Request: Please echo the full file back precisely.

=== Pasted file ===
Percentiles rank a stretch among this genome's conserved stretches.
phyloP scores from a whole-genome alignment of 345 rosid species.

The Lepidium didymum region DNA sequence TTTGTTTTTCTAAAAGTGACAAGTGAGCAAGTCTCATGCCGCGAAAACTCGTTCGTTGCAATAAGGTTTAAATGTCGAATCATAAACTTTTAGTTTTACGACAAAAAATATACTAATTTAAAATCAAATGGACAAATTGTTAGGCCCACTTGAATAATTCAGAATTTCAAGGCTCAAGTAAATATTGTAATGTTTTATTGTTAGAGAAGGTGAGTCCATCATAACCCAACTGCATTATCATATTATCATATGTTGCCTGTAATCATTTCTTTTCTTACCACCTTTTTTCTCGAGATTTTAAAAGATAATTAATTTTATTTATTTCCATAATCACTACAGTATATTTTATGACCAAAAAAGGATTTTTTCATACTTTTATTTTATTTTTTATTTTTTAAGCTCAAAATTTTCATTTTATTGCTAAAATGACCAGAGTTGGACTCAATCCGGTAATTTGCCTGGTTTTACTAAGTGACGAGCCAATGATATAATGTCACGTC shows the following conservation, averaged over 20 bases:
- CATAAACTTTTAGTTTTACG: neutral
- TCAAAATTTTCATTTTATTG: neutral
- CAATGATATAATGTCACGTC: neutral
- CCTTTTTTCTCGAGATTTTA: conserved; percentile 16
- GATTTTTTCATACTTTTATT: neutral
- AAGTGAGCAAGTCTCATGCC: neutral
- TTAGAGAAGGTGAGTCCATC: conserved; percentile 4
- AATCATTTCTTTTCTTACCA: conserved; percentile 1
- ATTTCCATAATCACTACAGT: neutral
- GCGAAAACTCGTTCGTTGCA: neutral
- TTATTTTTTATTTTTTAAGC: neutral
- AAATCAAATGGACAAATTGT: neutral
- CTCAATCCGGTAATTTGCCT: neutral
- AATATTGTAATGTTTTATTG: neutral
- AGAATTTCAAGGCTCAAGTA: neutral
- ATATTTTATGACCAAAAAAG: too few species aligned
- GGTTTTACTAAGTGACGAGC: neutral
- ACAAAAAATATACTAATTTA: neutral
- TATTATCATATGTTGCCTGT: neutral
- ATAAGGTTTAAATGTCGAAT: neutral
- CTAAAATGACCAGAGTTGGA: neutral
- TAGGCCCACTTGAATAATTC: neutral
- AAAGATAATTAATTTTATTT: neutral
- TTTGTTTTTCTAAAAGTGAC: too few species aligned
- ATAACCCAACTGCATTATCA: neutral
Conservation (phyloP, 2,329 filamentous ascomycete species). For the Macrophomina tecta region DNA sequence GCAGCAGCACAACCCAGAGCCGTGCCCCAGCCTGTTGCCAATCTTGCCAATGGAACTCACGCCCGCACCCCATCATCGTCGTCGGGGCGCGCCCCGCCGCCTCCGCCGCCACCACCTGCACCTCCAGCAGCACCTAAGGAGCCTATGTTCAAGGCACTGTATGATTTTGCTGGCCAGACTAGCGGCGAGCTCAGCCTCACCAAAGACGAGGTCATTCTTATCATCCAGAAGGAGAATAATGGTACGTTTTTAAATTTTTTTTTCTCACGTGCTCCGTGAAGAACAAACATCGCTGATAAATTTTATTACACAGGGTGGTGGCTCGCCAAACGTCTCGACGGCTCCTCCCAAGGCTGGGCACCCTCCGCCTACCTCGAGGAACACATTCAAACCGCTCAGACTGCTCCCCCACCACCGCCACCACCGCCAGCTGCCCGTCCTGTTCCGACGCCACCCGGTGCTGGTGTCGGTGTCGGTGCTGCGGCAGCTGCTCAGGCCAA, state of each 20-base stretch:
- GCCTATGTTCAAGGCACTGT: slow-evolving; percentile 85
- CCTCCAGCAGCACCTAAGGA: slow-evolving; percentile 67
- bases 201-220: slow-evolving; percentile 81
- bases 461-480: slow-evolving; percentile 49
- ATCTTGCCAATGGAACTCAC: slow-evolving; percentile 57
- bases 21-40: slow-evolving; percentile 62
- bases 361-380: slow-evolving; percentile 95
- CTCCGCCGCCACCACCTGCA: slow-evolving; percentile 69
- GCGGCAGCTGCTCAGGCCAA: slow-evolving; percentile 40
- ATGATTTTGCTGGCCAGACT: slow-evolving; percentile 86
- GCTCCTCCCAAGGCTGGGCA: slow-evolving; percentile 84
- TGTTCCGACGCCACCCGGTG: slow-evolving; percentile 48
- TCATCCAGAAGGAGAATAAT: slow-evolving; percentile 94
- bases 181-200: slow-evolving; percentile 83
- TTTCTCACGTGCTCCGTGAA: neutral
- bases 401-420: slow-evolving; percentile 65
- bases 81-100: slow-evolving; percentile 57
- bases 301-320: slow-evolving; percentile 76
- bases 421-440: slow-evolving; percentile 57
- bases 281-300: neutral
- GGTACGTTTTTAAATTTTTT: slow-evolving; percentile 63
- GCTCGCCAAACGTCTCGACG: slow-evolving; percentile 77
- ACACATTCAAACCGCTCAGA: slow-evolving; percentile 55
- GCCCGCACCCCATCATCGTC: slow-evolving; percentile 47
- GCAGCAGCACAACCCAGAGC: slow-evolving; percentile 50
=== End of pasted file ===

Percentiles rank a stretch among this genome's conserved stretches.
phyloP scores from a whole-genome alignment of 345 rosid species.

The Lepidium didymum region DNA sequence TTTGTTTTTCTAAAAGTGACAAGTGAGCAAGTCTCATGCCGCGAAAACTCGTTCGTTGCAATAAGGTTTAAATGTCGAATCATAAACTTTTAGTTTTACGACAAAAAATATACTAATTTAAAATCAAATGGACAAATTGTTAGGCCCACTTGAATAATTCAGAATTTCAAGGCTCAAGTAAATATTGTAATGTTTTATTGTTAGAGAAGGTGAGTCCATCATAACCCAACTGCATTATCATATTATCATATGTTGCCTGTAATCATTTCTTTTCTTACCACCTTTTTTCTCGAGATTTTAAAAGATAATTAATTTTATTTATTTCCATAATCACTACAGTATATTTTATGACCAAAAAAGGATTTTTTCATACTTTTATTTTATTTTTTATTTTTTAAGCTCAAAATTTTCATTTTATTGCTAAAATGACCAGAGTTGGACTCAATCCGGTAATTTGCCTGGTTTTACTAAGTGACGAGCCAATGATATAATGTCACGTC shows the following conservation, averaged over 20 bases:
- CATAAACTTTTAGTTTTACG: neutral
- TCAAAATTTTCATTTTATTG: neutral
- CAATGATATAATGTCACGTC: neutral
- CCTTTTTTCTCGAGATTTTA: conserved; percentile 16
- GATTTTTTCATACTTTTATT: neutral
- AAGTGAGCAAGTCTCATGCC: neutral
- TTAGAGAAGGTGAGTCCATC: conserved; percentile 4
- AATCATTTCTTTTCTTACCA: conserved; percentile 1
- ATTTCCATAATCACTACAGT: neutral
- GCGAAAACTCGTTCGTTGCA: neutral
- TTATTTTTTATTTTTTAAGC: neutral
- AAATCAAATGGACAAATTGT: neutral
- CTCAATCCGGTAATTTGCCT: neutral
- AATATTGTAATGTTTTATTG: neutral
- AGAATTTCAAGGCTCAAGTA: neutral
- ATATTTTATGACCAAAAAAG: too few species aligned
- GGTTTTACTAAGTGACGAGC: neutral
- ACAAAAAATATACTAATTTA: neutral
- TATTATCATATGTTGCCTGT: neutral
- ATAAGGTTTAAATGTCGAAT: neutral
- CTAAAATGACCAGAGTTGGA: neutral
- TAGGCCCACTTGAATAATTC: neutral
- AAAGATAATTAATTTTATTT: neutral
- TTTGTTTTTCTAAAAGTGAC: too few species aligned
- ATAACCCAACTGCATTATCA: neutral
Conservation (phyloP, 2,329 filamentous ascomycete species). For the Macrophomina tecta region DNA sequence GCAGCAGCACAACCCAGAGCCGTGCCCCAGCCTGTTGCCAATCTTGCCAATGGAACTCACGCCCGCACCCCATCATCGTCGTCGGGGCGCGCCCCGCCGCCTCCGCCGCCACCACCTGCACCTCCAGCAGCACCTAAGGAGCCTATGTTCAAGGCACTGTATGATTTTGCTGGCCAGACTAGCGGCGAGCTCAGCCTCACCAAAGACGAGGTCATTCTTATCATCCAGAAGGAGAATAATGGTACGTTTTTAAATTTTTTTTTCTCACGTGCTCCGTGAAGAACAAACATCGCTGATAAATTTTATTACACAGGGTGGTGGCTCGCCAAACGTCTCGACGGCTCCTCCCAAGGCTGGGCACCCTCCGCCTACCTCGAGGAACACATTCAAACCGCTCAGACTGCTCCCCCACCACCGCCACCACCGCCAGCTGCCCGTCCTGTTCCGACGCCACCCGGTGCTGGTGTCGGTGTCGGTGCTGCGGCAGCTGCTCAGGCCAA, state of each 20-base stretch:
- GCCTATGTTCAAGGCACTGT: slow-evolving; percentile 85
- CCTCCAGCAGCACCTAAGGA: slow-evolving; percentile 67
- bases 201-220: slow-evolving; percentile 81
- bases 461-480: slow-evolving; percentile 49
- ATCTTGCCAATGGAACTCAC: slow-evolving; percentile 57
- bases 21-40: slow-evolving; percentile 62
- bases 361-380: slow-evolving; percentile 95
- CTCCGCCGCCACCACCTGCA: slow-evolving; percentile 69
- GCGGCAGCTGCTCAGGCCAA: slow-evolving; percentile 40
- ATGATTTTGCTGGCCAGACT: slow-evolving; percentile 86
- GCTCCTCCCAAGGCTGGGCA: slow-evolving; percentile 84
- TGTTCCGACGCCACCCGGTG: slow-evolving; percentile 48
- TCATCCAGAAGGAGAATAAT: slow-evolving; percentile 94
- bases 181-200: slow-evolving; percentile 83
- TTTCTCACGTGCTCCGTGAA: neutral
- bases 401-420: slow-evolving; percentile 65
- bases 81-100: slow-evolving; percentile 57
- bases 301-320: slow-evolving; percentile 76
- bases 421-440: slow-evolving; percentile 57
- bases 281-300: neutral
- GGTACGTTTTTAAATTTTTT: slow-evolving; percentile 63
- GCTCGCCAAACGTCTCGACG: slow-evolving; percentile 77
- ACACATTCAAACCGCTCAGA: slow-evolving; percentile 55
- GCCCGCACCCCATCATCGTC: slow-evolving; percentile 47
- GCAGCAGCACAACCCAGAGC: slow-evolving; percentile 50